Edited to add: So a couple weeks later I'm still following the train wreck, and was very tempted to make a comment on Teddypig's blog, The Naughty Bits: http://www.teddypig.com. But I figured, better to stay out of it there. I tend to comment on things on other blogs mainly just as a reader and fan of certain authors, but considering that I do some editing, I really should keep in mind the standards for acting professional. Obviously, I think it's okay if I do fangirly squeeing about authors whose writing I enjoy, and complain without naming names about faults some other authors in the m/m genre commit. But I'm not sure how much I should be "taking sides" in public. It's kind of scary to me that people who are better with computers than I am can resurrect posts and comments that have been deleted (locked?), and track peoples' computer addresses. So it's clearly better to keep public comments positive if you are talking about anyone in particular -- at least, about someone who might actually read your commentary. There's only so much you can really "know" somebody from what they say online. I tend to take the side of the person who is taking more of the high road in a disagreement, though. I don't like people yelling at me, so I'm more likely to be sympathetic to the person who is being attacked for reasons I feel are unjustified.
I think I do talk more about the authors' works than about the authors themselves, because I don't know most of the authors except for what they say in their journals -- and I only follow a few journals regularly. I was surprised a couple of years ago to learn that most of the authors who were writing the gay romance I was reading were women. I think the tagline as m/m romance creeps into more mainstream publishing is pretty stupid: "By straight women for straight women." Hey, why not reach out to the gay male audience that's out there, too. And some of the women authors are not all that straight, saying publicly that they're bi. Heck, some of the authors are female-bodied, but don't especially think of themselves as female. You could look at that as something of an advantage in portraying the male viewpoint, although there are plenty of straight women who do just fine writing realistic male characters. I'm fascinated with discussions about the variations in sexuality and gender identification. It's cool if someone volunteers the information. But if they want to keep it private, that's their right.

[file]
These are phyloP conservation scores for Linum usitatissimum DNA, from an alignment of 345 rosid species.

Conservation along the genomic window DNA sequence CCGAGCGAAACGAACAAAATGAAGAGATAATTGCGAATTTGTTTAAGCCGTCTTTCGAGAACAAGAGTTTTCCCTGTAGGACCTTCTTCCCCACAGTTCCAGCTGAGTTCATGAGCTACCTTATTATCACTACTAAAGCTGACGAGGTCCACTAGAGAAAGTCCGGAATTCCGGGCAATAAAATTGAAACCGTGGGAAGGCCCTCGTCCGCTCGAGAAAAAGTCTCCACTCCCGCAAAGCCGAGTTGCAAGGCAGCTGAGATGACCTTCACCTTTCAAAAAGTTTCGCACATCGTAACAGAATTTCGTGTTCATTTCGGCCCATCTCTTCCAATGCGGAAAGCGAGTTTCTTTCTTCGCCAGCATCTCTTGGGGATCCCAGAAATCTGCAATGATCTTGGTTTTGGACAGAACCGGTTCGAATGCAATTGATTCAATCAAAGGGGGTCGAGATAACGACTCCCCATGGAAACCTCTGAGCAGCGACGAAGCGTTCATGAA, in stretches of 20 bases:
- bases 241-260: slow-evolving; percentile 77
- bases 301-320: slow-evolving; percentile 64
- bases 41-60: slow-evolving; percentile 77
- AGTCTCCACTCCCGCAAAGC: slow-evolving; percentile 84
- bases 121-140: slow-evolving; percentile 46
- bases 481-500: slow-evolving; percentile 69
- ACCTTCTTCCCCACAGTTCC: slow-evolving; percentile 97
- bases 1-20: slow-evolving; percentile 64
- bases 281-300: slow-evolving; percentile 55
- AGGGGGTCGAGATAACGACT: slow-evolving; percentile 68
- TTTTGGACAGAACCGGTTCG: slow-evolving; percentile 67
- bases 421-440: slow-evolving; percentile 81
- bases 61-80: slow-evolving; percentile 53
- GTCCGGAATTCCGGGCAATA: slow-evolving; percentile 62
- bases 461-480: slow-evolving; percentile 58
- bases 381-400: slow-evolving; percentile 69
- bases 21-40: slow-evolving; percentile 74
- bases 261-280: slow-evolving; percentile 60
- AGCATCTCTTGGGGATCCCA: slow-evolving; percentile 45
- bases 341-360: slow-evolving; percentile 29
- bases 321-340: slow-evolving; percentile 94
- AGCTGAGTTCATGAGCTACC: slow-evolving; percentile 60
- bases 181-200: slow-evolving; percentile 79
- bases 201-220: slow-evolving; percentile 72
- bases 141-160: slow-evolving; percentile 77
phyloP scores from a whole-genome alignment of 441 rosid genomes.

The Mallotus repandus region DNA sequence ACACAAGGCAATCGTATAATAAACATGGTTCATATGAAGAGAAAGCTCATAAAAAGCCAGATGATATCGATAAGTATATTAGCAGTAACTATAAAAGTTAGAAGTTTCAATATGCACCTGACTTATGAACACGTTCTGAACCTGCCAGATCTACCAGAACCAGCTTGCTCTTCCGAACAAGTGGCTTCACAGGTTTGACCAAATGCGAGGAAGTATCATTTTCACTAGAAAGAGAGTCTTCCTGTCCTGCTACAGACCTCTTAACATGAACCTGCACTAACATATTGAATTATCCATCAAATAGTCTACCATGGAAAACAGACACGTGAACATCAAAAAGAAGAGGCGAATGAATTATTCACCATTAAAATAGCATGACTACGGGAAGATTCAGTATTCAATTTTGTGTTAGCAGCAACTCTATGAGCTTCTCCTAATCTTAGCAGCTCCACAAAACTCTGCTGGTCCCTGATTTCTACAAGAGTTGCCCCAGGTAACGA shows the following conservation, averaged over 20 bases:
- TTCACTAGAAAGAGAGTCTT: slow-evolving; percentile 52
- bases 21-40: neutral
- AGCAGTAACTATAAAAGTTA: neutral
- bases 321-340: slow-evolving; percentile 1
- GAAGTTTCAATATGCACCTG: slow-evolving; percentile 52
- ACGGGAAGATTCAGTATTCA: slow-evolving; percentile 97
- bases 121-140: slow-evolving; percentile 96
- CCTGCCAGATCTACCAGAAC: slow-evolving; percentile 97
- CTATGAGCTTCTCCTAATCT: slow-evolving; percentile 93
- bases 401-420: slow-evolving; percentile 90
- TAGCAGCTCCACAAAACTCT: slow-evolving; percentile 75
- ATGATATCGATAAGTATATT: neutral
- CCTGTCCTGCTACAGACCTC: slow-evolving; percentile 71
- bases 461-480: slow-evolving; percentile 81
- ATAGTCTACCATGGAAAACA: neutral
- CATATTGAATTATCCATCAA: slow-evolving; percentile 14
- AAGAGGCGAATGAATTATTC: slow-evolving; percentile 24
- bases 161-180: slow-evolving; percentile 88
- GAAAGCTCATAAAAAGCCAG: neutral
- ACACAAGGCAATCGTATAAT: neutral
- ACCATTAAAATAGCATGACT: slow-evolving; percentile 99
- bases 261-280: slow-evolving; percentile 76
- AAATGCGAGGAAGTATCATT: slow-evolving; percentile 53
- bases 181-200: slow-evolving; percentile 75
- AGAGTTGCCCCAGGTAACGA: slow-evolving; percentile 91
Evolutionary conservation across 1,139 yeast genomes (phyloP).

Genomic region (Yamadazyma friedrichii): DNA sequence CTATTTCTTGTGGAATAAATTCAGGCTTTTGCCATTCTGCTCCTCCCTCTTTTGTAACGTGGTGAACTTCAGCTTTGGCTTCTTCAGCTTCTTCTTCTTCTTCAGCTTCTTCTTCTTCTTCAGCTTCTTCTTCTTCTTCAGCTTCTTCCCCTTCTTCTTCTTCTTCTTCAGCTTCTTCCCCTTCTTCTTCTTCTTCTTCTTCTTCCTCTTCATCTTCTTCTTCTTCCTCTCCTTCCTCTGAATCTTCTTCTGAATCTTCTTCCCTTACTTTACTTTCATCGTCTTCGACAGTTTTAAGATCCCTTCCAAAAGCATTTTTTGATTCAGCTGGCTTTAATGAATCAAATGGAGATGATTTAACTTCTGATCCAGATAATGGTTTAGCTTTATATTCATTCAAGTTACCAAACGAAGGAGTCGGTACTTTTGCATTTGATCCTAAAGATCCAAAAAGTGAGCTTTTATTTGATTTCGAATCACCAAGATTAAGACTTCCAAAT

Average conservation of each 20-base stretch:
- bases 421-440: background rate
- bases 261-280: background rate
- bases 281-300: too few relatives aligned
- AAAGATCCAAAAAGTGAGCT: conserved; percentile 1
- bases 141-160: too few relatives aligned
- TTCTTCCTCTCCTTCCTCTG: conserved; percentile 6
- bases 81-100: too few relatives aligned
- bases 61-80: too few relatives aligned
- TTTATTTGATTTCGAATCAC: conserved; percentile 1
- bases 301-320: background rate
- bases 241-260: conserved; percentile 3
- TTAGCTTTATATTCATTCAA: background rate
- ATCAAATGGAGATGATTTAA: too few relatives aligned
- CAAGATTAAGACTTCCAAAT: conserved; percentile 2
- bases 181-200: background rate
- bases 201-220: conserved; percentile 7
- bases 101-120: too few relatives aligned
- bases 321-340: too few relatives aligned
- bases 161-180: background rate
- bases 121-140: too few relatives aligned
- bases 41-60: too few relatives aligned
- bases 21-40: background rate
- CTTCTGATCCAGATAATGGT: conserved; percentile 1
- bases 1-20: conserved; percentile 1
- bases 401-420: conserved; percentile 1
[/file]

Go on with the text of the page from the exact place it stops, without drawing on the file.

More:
Back to the rest of the original post: For me, coming from the reading background that I do, I have a somewhat different perspective on m/m romance. (I've posted about this before, so feel free to skip this paragraph if you've read the previous postings I've done about this.) I read straight romance novels first, as so many women who read m/m romance do. Then I took a bit of a different path by reading a lot of non-fiction on GLBT subjects. I was reading all the books on bisexuals that I could find, trying to understand myself better. There really were very few books on bisexuals in the early nineties. My dealings with other students in the GLBT organization on campus were sometimes rocky. There was still a fair amount of separatist feeling from some of the lesbians I knew in college, so I'd get into arguments with them about me liking men. Some of the students felt resentment towards me for my having heterosexual privilege -- I still feel ambivalent about that. But they recognized me as being a fag hag -- I think of myself as having become a literary fag hag now. I got into reading gay erotica in large part because those books were among the few books with gay subject matter available in mainstream bookstores. So, little surprise that I would like m/m romance -- the best of it takes my favorite elements from straight romance and from gay erotica and blends them seamlessly. I never did get into reading fan fiction or slash fiction, though I understand the appeal of writing an intense homosocial relationship as developing into a homoerotic one -- some male/male "buddy" pairings seem to lend themselves so naturally to that. The Hercules/Iolaus one is particularly striking because in the source materials, Hercules and Iolaus were lovers.
I think it's sad that modern American culture doesn't allow for men to have homoerotic feelings for each other without sticking a label on the men. I do believe strongly that some men are pretty much completely straight or gay. But I believe there's a lot of gray in between for other men. And so many feel that they can't express those homoerotic feelings in a healthy way. Their judgements that they can't afford to are often all too accurate. I have some problems with middle-class men being concerned that they'll lose their social positions if they are at all honest about their feelings. That seems a little superficial to me. Not that I'm all that open in real life -- and definitely not in the workplace. But I think that once you get to know someone, you can get a good feeling as to whether you can afford to be honest with them.
I have difficulty with some m/m plots in which a protagonist only feels attracted to one other man -- that's a convention of fan fiction, I think. I have the opinion that a man who's more-or-less bisexual would feel attraction to more than just one man, and I want the fiction I read to reflect that.
And, wow, did I go off track from my original thoughts. Just as well, perhaps.